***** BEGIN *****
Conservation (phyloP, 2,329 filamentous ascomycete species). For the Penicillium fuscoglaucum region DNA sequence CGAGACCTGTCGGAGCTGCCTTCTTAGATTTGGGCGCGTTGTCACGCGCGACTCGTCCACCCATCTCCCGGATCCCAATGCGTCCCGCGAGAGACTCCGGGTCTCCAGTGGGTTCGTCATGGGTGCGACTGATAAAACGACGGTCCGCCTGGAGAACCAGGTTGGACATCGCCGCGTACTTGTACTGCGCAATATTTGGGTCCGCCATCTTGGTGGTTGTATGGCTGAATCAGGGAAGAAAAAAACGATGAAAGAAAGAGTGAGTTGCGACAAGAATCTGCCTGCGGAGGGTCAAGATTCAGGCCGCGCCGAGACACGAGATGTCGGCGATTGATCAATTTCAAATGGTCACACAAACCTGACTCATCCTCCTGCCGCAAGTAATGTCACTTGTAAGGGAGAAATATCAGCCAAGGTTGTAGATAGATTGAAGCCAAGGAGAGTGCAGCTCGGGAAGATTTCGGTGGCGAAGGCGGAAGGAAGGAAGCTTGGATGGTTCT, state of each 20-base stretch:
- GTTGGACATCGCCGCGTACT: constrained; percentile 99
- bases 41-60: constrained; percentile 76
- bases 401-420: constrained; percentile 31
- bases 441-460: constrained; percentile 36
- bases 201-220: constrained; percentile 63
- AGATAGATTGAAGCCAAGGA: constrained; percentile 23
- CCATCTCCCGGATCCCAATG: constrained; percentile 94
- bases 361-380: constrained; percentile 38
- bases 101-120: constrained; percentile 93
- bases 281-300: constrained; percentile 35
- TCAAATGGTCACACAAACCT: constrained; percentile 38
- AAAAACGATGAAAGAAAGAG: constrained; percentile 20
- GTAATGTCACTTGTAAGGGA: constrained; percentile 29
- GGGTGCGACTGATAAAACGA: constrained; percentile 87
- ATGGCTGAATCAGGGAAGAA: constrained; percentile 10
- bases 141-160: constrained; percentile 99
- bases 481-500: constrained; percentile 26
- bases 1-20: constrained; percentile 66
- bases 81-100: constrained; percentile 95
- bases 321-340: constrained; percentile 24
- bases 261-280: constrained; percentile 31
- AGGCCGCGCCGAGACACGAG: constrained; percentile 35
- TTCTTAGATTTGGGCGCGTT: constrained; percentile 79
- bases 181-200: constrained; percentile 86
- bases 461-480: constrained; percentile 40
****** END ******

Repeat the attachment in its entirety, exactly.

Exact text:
Conservation (phyloP, 2,329 filamentous ascomycete species). For the Penicillium fuscoglaucum region DNA sequence CGAGACCTGTCGGAGCTGCCTTCTTAGATTTGGGCGCGTTGTCACGCGCGACTCGTCCACCCATCTCCCGGATCCCAATGCGTCCCGCGAGAGACTCCGGGTCTCCAGTGGGTTCGTCATGGGTGCGACTGATAAAACGACGGTCCGCCTGGAGAACCAGGTTGGACATCGCCGCGTACTTGTACTGCGCAATATTTGGGTCCGCCATCTTGGTGGTTGTATGGCTGAATCAGGGAAGAAAAAAACGATGAAAGAAAGAGTGAGTTGCGACAAGAATCTGCCTGCGGAGGGTCAAGATTCAGGCCGCGCCGAGACACGAGATGTCGGCGATTGATCAATTTCAAATGGTCACACAAACCTGACTCATCCTCCTGCCGCAAGTAATGTCACTTGTAAGGGAGAAATATCAGCCAAGGTTGTAGATAGATTGAAGCCAAGGAGAGTGCAGCTCGGGAAGATTTCGGTGGCGAAGGCGGAAGGAAGGAAGCTTGGATGGTTCT, state of each 20-base stretch:
- GTTGGACATCGCCGCGTACT: constrained; percentile 99
- bases 41-60: constrained; percentile 76
- bases 401-420: constrained; percentile 31
- bases 441-460: constrained; percentile 36
- bases 201-220: constrained; percentile 63
- AGATAGATTGAAGCCAAGGA: constrained; percentile 23
- CCATCTCCCGGATCCCAATG: constrained; percentile 94
- bases 361-380: constrained; percentile 38
- bases 101-120: constrained; percentile 93
- bases 281-300: constrained; percentile 35
- TCAAATGGTCACACAAACCT: constrained; percentile 38
- AAAAACGATGAAAGAAAGAG: constrained; percentile 20
- GTAATGTCACTTGTAAGGGA: constrained; percentile 29
- GGGTGCGACTGATAAAACGA: constrained; percentile 87
- ATGGCTGAATCAGGGAAGAA: constrained; percentile 10
- bases 141-160: constrained; percentile 99
- bases 481-500: constrained; percentile 26
- bases 1-20: constrained; percentile 66
- bases 81-100: constrained; percentile 95
- bases 321-340: constrained; percentile 24
- bases 261-280: constrained; percentile 31
- AGGCCGCGCCGAGACACGAG: constrained; percentile 35
- TTCTTAGATTTGGGCGCGTT: constrained; percentile 79
- bases 181-200: constrained; percentile 86
- bases 461-480: constrained; percentile 40